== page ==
The de-evolution of activism on our campus
By Adam Polaski
Passionate students report to class with instruments in tow, ready to learn the intricacies of composing and performing music. Their professors stress that they should develop habits of extensive rehearsal, viewing music as their priority and everything else as a distraction from practice. As classes end, the students return to their single-gender dorms, as visiting the dorms of members of the opposite sex is not allowed. The surrounding county is deeply devoted to the Republican Party, having voted overwhelmingly so in every election from 1920 to 1960.
This is life at Ithaca College in the 1960s. Then, the school was still linked to its foundations as a tiny, focused conservatory. Professors often encouraged students to give priority to their musical disciplines over their other curriculum. For this reason, undergraduates were generally apathetic about extra-curriculars, especially student government.
Now, Ithaca College is as highly regarded for its communications, physical therapy and advanced liberal arts programs as it is for its music curriculum. The student body takes advantage of the multitude of extra-curricular activities available. Males and females live in the same residence halls.
The most glaring difference from Ithaca in the ’60s may be that the town is one of the most pro-Democrat small cities in the United States. Although the town did not start voting strictly Democrat until the 1984 election, it is interesting to see that while the town voted nearly 80% Republican in the 1956 election (previous years had similar results), it voted only 54% Republican in 1968. In the most recent election, Ithaca voted 60% Democrat.
1968 was the pinnacle year in this radical transition of the college’s ideologies and policies. Stimulated by national and world events, students attempted to become the agents of social change, pushing for political discussion, greater student involvement in college governance and fair representation of all races.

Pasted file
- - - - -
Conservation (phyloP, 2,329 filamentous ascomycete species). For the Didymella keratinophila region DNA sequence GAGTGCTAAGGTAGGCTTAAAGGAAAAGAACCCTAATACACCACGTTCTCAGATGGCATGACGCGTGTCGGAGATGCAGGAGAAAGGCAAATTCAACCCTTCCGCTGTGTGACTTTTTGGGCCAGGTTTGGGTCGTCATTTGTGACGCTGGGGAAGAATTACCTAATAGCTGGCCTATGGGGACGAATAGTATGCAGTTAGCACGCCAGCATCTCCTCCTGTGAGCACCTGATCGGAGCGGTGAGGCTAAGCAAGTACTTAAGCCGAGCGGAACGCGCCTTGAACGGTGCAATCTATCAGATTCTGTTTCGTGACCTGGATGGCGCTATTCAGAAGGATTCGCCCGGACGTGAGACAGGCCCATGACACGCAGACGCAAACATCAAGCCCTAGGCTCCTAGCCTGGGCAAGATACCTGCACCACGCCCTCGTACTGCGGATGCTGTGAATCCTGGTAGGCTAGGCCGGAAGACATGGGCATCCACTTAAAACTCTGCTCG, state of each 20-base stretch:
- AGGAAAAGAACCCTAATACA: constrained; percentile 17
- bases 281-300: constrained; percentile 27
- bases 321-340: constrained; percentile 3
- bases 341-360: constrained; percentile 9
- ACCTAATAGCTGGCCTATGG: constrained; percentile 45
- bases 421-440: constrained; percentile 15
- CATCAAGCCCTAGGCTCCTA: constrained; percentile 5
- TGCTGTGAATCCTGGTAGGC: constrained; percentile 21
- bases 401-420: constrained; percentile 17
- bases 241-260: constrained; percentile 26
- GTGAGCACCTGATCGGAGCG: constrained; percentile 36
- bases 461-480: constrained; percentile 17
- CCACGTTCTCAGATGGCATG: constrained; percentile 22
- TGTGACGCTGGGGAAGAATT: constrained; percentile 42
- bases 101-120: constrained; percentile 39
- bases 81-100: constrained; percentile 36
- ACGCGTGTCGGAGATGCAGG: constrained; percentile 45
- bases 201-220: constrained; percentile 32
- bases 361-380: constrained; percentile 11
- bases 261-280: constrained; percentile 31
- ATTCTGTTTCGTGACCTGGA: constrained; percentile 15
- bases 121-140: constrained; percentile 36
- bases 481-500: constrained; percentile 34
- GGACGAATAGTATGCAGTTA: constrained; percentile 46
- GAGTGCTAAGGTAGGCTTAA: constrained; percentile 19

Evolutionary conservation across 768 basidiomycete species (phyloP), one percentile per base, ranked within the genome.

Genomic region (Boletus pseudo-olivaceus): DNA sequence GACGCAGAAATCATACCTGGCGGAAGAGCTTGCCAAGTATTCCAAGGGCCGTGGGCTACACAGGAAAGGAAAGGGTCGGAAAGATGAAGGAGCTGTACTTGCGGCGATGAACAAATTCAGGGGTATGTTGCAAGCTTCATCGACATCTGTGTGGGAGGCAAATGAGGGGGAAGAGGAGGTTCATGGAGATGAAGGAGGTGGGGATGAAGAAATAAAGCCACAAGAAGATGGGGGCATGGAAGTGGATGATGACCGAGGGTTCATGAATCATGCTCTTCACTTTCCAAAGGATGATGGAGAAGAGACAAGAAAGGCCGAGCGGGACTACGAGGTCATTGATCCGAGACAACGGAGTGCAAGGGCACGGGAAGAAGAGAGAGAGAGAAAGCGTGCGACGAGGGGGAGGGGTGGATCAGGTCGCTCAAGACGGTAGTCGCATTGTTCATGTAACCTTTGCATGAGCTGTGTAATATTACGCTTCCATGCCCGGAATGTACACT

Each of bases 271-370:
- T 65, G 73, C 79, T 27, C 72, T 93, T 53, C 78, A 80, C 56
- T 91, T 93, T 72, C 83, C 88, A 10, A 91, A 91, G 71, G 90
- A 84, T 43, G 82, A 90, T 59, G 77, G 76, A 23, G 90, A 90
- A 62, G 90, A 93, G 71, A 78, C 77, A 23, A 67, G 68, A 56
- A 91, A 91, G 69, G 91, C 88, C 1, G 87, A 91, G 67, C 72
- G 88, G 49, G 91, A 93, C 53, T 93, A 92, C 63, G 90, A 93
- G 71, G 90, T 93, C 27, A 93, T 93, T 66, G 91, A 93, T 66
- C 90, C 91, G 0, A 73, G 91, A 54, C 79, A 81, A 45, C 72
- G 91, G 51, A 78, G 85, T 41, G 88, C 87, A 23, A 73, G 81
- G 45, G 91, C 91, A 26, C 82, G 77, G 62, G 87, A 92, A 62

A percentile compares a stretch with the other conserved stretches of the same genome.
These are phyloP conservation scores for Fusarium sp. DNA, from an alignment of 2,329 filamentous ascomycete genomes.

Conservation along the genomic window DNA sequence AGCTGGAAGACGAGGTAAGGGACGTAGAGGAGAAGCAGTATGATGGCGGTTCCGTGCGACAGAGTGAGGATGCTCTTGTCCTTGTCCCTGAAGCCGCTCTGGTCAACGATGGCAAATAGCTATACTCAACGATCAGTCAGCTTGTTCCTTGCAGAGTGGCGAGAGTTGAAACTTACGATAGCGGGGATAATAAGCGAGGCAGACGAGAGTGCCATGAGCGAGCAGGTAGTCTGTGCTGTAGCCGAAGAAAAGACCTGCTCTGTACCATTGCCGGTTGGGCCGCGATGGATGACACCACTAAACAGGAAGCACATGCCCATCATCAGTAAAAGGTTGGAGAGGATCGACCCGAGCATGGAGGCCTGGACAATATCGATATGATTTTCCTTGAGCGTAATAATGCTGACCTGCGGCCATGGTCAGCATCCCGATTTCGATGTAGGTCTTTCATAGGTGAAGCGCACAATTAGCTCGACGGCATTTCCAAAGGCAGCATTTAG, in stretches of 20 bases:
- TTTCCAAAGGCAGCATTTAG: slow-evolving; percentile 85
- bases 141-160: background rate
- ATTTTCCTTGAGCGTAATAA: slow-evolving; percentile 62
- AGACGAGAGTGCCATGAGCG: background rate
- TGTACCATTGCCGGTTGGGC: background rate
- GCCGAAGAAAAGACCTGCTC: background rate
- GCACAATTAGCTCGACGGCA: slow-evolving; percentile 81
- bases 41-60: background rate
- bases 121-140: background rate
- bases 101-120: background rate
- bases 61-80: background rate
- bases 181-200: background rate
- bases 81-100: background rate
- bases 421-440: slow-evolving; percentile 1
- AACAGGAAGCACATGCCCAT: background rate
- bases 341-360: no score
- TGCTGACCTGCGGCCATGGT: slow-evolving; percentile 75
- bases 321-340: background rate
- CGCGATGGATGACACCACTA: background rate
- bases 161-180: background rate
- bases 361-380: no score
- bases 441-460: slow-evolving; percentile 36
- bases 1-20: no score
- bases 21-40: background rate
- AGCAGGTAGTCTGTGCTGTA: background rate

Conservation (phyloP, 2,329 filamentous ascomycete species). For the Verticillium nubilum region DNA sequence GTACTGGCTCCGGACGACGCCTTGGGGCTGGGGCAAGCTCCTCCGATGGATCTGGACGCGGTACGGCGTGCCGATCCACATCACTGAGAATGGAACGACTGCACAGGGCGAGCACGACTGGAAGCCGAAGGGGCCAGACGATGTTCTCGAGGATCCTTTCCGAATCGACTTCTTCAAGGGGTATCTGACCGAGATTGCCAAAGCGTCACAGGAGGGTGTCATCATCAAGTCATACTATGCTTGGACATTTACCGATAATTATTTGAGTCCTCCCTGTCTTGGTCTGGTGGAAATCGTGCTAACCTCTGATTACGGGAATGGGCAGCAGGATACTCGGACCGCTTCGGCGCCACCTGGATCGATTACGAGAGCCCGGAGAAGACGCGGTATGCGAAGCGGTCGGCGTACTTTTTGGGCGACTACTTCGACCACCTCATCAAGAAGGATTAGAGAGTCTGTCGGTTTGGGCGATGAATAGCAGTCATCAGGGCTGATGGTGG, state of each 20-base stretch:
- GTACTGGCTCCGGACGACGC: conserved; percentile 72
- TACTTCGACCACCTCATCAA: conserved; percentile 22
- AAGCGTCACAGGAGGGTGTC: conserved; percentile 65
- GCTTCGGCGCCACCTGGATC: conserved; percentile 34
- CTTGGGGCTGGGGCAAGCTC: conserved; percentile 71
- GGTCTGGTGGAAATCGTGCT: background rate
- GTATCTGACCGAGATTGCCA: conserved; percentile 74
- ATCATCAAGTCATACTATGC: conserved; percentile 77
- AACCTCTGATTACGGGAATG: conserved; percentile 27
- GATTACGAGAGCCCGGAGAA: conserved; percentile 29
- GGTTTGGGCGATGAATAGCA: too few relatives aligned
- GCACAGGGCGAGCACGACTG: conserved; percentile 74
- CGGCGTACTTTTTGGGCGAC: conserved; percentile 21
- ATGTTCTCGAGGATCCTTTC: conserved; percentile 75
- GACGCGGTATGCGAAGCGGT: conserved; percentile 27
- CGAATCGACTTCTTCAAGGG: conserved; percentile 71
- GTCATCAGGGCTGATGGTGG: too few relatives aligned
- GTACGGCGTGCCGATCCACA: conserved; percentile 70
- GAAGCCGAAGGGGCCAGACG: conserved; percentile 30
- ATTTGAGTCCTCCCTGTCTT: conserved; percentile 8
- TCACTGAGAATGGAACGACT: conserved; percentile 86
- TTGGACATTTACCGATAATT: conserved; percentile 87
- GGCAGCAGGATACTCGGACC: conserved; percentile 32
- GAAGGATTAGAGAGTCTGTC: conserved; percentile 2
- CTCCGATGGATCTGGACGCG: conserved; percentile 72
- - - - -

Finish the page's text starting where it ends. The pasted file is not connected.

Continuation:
Perhaps the most important catalyst for Ithaca students’ passion in national concerns was the Vietnam War. At the start of the US’ involvement in the conflict, many students were supportive, developing committees that backed President Johnson’s policies regarding Southeast Asia.
However, when the topic of the institution of the draft was popularized, students were motivated to research the conflict. Soon, a majority sect at Ithaca College reacted with outrage that they would be potentially drafted for what they viewed as an unnecessary, unwinnable war even though they did not have the right to vote, as the voting age in ’68 was 21. The issue came to a head in April when students initiated the college’s first-ever political demonstration, which focused on opposing the draft. As the general population of Ithaca became more progressive, so did the students; their decision to become politically active has affected where the college is today. A large number of school-sponsored organizations, including Students for a Just Peace and IC Feminists, deal with social and political activism just as ’68 students did.
Despite the fact that students have this freedom, few exercise this option; clubs focused on activism and awareness of global issues rarely boast large memberships. The IC chapter of STAND, one of the largest activism groups on campus, includes about 15 regular members. More popular extra-curricular groups are those dealing with well-known service organizations, such as Colleges Against Cancer and Habitat for Humanity, which each involve over 50 regularly contributing members. It appears that although the students of ’68 made participation in political activism possible, their efforts are perpetuated by only a small percentage of IC’s current population.